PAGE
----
We won’t run ourselves into the ground. We will rest when we are weary and the work becomes difficult, because that is our job, too- it’s called the Sabbath. Our rest might include a little bit of well-deserved laziness, and it will definitely include breathing, and probably eating (but it won’t include counting calories). Then we’ll get back to work and play when we are rested.

When we get distracted, we will not throw up our hands and concede the ground; we will start again on a new day. We will endeavor to recognize our limits as human beings. We will consider the possibility that we aren’t the savior of the world, and so we shouldn’t be acting like it. We might acknowledge that some unexpected situation of heartache and burden is a crooked mess and might require the help of others to level that mountain and straighten out that path.[3]

About a week after Hurricane Sandy slammed against the eastern seaboard, I drove a car full of donations from First Presbyterian to the headquarters of Occupy Sandy- located within a small Episcopal parish in Clinton Hill, Brooklyn. The sanctuary had been converted into a warehouse of supplies and a nerve center for volunteers. It was the paradigmatic beehive of activity. A young woman in skinny jeans and dark-rimmed eyeglasses worked alongside an older man with a ZZ top beard and a large rain boot worn as a headpiece. Dozens of other volunteers loaded trucks, sipped hot coffee, sorted through mountains of garbage bags filled with the accumulations of affluence.

A month later, I pulled up again, with another delivery from the donations that have continued to pour through our doors unsolicited. But this time, I was met with less than a dozen volunteers. The warehouse had been decimated; the worn old pews empty of supplies. I talked with one of the pastors and one of the volunteer coordinators about the decline in goods and labor. “Volunteer fatigue,” they said. “FEMA has left us alone out there in the Rockaways, patting us on the back and telling us to keep doing what we’re doing,” they continued. “But we don’t have the money; we don’t have the machinery; we don’t have labor force that we did a few weeks ago.” Speechless to respond, I thanked them for their perseverance, encouraged them to take my card with our church’s contact information, and then rolled away in my empty Volvo, back to my warm and safe little apartment.

Volunteer fatigue is to be expected after any disaster. There is even a chart I can show you that maps our collective emotional response to any disaster- the honeymoon period after something awful has happened, when everyone pitches in to help, feeling the euphoria of a common cause and task. But the euphoria is always followed by disillusionment, when the enormity of recovery’s work becomes crystal clear, and when the idea of spending entire days calf-deep in toxic muck does not seem quite so heroic or sexy.

And then there are the Presbyterians! Presbyterian Disaster Assistance[4], the relief agency of our denomination, focuses almost all of its energies and resources on long-term recovery efforts, like setting up volunteer housing for out-of-state groups, working with local government and ecumenical partners to rebuild damaged infrastructure. They never made it on the national news; they were behind the scenes, preparing- not in a manic frenzy of activity, but with deliberate care and the objective to stay as long as it takes. Down in the big construction site, the volunteers work with all their might, to clean debris and clear a road, and get the job done load by load.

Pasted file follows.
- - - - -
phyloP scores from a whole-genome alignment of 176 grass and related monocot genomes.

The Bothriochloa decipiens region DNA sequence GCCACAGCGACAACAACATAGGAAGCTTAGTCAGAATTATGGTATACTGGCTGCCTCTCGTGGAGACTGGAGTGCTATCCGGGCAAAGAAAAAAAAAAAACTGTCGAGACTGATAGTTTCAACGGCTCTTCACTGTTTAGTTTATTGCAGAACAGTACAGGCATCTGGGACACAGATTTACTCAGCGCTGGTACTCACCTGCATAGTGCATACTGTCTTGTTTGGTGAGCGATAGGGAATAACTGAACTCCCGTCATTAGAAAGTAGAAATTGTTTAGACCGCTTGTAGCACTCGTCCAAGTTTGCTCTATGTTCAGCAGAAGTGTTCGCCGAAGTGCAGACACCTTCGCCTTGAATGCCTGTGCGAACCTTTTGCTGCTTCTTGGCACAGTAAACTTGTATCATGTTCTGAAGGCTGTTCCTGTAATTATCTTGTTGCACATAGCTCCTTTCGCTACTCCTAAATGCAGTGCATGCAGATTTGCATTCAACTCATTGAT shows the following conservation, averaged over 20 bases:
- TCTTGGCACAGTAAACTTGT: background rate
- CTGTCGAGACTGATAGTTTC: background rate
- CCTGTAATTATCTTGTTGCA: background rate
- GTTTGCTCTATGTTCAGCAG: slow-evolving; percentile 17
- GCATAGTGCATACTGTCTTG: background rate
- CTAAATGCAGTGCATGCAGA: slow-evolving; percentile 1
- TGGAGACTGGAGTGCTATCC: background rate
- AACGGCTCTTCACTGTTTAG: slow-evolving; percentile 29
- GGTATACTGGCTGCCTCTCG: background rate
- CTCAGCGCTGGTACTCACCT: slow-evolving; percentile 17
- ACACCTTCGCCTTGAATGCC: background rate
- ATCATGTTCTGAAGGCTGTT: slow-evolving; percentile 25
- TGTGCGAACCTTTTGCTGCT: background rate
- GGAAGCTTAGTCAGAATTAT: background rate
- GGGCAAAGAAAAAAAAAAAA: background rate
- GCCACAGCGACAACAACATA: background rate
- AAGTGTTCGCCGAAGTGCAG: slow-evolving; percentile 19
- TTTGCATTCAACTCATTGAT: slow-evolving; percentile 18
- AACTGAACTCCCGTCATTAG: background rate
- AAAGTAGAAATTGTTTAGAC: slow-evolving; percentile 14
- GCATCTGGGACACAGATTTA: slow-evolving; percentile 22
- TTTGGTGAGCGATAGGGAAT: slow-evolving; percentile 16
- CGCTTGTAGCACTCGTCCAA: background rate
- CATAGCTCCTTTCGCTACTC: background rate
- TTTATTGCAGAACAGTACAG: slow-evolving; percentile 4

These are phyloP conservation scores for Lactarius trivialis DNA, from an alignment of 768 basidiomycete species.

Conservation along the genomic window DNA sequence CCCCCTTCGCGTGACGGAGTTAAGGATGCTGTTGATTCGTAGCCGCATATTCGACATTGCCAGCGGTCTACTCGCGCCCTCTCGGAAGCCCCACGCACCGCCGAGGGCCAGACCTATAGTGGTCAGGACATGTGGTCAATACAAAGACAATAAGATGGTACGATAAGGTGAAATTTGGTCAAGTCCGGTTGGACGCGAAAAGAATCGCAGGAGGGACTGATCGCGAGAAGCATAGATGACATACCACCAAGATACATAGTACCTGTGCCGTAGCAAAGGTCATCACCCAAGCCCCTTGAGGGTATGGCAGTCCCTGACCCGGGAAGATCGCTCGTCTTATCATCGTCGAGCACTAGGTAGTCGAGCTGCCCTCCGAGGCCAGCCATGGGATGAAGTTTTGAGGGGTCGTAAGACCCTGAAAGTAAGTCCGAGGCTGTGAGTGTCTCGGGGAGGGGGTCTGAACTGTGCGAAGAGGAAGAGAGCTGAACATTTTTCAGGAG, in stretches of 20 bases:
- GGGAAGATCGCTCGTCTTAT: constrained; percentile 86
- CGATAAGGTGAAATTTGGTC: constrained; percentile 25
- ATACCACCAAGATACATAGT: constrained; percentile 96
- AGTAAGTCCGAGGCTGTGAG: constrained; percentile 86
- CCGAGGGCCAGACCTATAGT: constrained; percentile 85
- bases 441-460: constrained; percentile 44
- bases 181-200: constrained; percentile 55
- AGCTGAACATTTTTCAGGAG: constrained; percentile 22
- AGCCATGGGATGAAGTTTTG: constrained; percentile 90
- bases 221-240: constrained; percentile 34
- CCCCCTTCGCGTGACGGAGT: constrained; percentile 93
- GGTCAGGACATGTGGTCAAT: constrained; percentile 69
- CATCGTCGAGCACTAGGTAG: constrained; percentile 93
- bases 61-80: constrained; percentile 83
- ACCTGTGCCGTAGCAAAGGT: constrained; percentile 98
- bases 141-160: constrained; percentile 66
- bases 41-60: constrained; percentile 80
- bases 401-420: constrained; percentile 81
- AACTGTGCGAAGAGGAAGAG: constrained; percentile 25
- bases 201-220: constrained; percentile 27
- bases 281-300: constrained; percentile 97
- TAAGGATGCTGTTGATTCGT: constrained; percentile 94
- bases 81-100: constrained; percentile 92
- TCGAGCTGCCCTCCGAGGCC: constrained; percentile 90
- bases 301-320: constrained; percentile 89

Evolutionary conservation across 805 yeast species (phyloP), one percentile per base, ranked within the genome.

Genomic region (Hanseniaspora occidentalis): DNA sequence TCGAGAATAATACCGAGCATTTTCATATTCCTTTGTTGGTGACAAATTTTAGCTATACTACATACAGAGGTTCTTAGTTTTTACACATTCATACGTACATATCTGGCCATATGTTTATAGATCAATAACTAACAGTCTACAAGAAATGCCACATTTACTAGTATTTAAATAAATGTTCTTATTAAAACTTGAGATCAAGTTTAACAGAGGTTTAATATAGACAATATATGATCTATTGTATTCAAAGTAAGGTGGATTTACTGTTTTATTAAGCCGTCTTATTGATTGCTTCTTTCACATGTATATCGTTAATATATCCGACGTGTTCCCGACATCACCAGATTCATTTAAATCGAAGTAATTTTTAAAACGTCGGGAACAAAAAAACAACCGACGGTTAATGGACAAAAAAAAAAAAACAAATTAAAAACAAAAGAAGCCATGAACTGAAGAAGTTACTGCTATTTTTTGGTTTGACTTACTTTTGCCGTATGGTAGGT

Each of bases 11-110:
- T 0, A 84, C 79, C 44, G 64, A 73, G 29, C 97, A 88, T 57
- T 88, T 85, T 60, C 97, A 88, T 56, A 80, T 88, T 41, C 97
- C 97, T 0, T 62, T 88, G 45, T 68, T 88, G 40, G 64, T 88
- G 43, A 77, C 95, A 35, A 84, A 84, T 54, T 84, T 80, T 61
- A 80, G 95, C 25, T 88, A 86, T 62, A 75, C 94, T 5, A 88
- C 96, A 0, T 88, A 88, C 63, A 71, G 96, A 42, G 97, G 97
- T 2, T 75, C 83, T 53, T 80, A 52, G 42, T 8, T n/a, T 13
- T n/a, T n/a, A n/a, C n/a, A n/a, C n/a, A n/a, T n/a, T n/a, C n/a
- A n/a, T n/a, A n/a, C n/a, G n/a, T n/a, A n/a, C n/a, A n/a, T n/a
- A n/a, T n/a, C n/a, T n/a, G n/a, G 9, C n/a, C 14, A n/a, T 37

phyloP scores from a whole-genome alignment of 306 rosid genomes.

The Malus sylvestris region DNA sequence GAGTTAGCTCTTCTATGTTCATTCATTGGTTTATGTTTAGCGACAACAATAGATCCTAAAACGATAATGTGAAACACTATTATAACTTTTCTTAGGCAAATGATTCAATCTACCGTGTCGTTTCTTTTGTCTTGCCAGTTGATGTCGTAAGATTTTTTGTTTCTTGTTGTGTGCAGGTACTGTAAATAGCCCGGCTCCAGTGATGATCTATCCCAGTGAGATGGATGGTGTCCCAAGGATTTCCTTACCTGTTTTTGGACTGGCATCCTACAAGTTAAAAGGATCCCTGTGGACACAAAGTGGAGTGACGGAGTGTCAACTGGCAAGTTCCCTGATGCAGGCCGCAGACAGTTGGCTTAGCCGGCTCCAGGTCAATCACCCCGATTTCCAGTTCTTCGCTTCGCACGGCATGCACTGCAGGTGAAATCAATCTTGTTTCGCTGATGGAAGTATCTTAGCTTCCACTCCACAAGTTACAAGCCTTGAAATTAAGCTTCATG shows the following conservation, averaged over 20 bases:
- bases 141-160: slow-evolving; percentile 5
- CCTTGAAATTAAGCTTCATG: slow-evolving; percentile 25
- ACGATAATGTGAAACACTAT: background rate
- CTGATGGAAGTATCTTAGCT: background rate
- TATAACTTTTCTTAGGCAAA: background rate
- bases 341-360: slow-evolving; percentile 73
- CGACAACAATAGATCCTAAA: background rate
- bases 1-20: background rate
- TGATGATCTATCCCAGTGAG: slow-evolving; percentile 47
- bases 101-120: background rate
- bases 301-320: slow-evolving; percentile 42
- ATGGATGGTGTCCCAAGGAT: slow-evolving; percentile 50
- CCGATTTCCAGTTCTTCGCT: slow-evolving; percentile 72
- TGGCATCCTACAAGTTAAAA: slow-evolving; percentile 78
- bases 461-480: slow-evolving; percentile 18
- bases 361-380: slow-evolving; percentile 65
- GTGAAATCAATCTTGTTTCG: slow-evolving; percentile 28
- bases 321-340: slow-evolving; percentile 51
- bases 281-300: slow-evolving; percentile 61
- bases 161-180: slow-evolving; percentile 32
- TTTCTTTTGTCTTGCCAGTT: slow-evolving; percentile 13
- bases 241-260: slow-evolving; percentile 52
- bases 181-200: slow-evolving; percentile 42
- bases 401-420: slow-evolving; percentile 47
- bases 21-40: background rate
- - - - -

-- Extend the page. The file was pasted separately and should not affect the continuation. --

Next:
John has set before us task of gargantuan proportion- to level mountains and fill valleys, to do the work that only God and the icebergs have done before. It makes sense to be strategic. Like the bulldozer and the excavator in the children’s story, who understand that a good night’s sleep both rejuvenates the body and preserves the joy of the work; like our partners in relief and recovery, who activate personnel and resources once comprehensive assessments have been made, we might conclude that our Advent preparation needs some tweaking.

We have choices to make. Advent is a season in which we are invited to contemplate future possibilities and how we might live faithfully in this time-between… between Christ’s first and second comings, between the already and the not yet of God’s new creation. But we cannot accomplish the task of Advent in the four weeks leading up to Christmas. We should be Advent people all year round, assessing the needs of the world and our hearts, and building the path of peace load-by-load. We will suffer prophetic fatigue if we think we can do it in four weeks, or four months, or even four years. This is a long-range construction project that will take a lifetime.

We can choose how to occupy our time, and we can choose how to occupy our minds.

You have already made one choice this morning, to come into this place and enter into a spirit of prayer and a conversation with God. You have made another choice, entering a community of faith who bear the marks of the prophet John’s blueprint for humanity. And you have made the choice to enter into the mystery of God’s incarnation, welcoming the Christ child as Emmanuel, God-with-us.

If this all seems overwhelming, remember the humble beginnings of Luke’s story. Two unexpected babies- one born to a childless couple in old age; another born to a young, unwed mother. Two unprivileged babies- born under the thumb of the Roman Empire. Two unlikely prophets- one wandering the wilderness, on the edge of civilization; the other traversing the hill towns of farmers and fishermen. Two earth-shattering messages- one that the Messiah’s arrival is imminent; the other that God’s love will prevail over all, including death.

If this all seems overwhelming, and the idea of prophetic labor sounds a lot like a chain-gang to you, remember that the children already preached my sermon this morning, and did a much better job, and seemed to be having a grand old time together. “Prepare the Way of the Lord, and all people shall see the salvation of our God.”

The expectation of God’s arrival “with us” is not an abstract platitude, but a real, tangible livable understanding that “By the tender mercy of our God, the dawn from on high will break upon us, to give light to those who sit in darkness and in the shadow of death, to guide our feet into the way of peace…”

And if all this seems a lot like trying to birth the Savior of the world all by ourselves, remember that God-with-us, Emmanuel, was and is and ever shall be. We are not alone.

[1] Emily Gillespie, Living the Word: Christian Century, 11.27.12-

[3] Gillespie.

[4] For more information, visit

About RevMcC

I am a pastor, licensed clinical social worker, consultant and workshop leader. I live in Brooklyn, NY, (the greatest place ever) with my husband and two children (the greatest people ever). I am an unqualified extrovert and lover of God. I try to live my life with gratitude, wonder, curiosity and intention.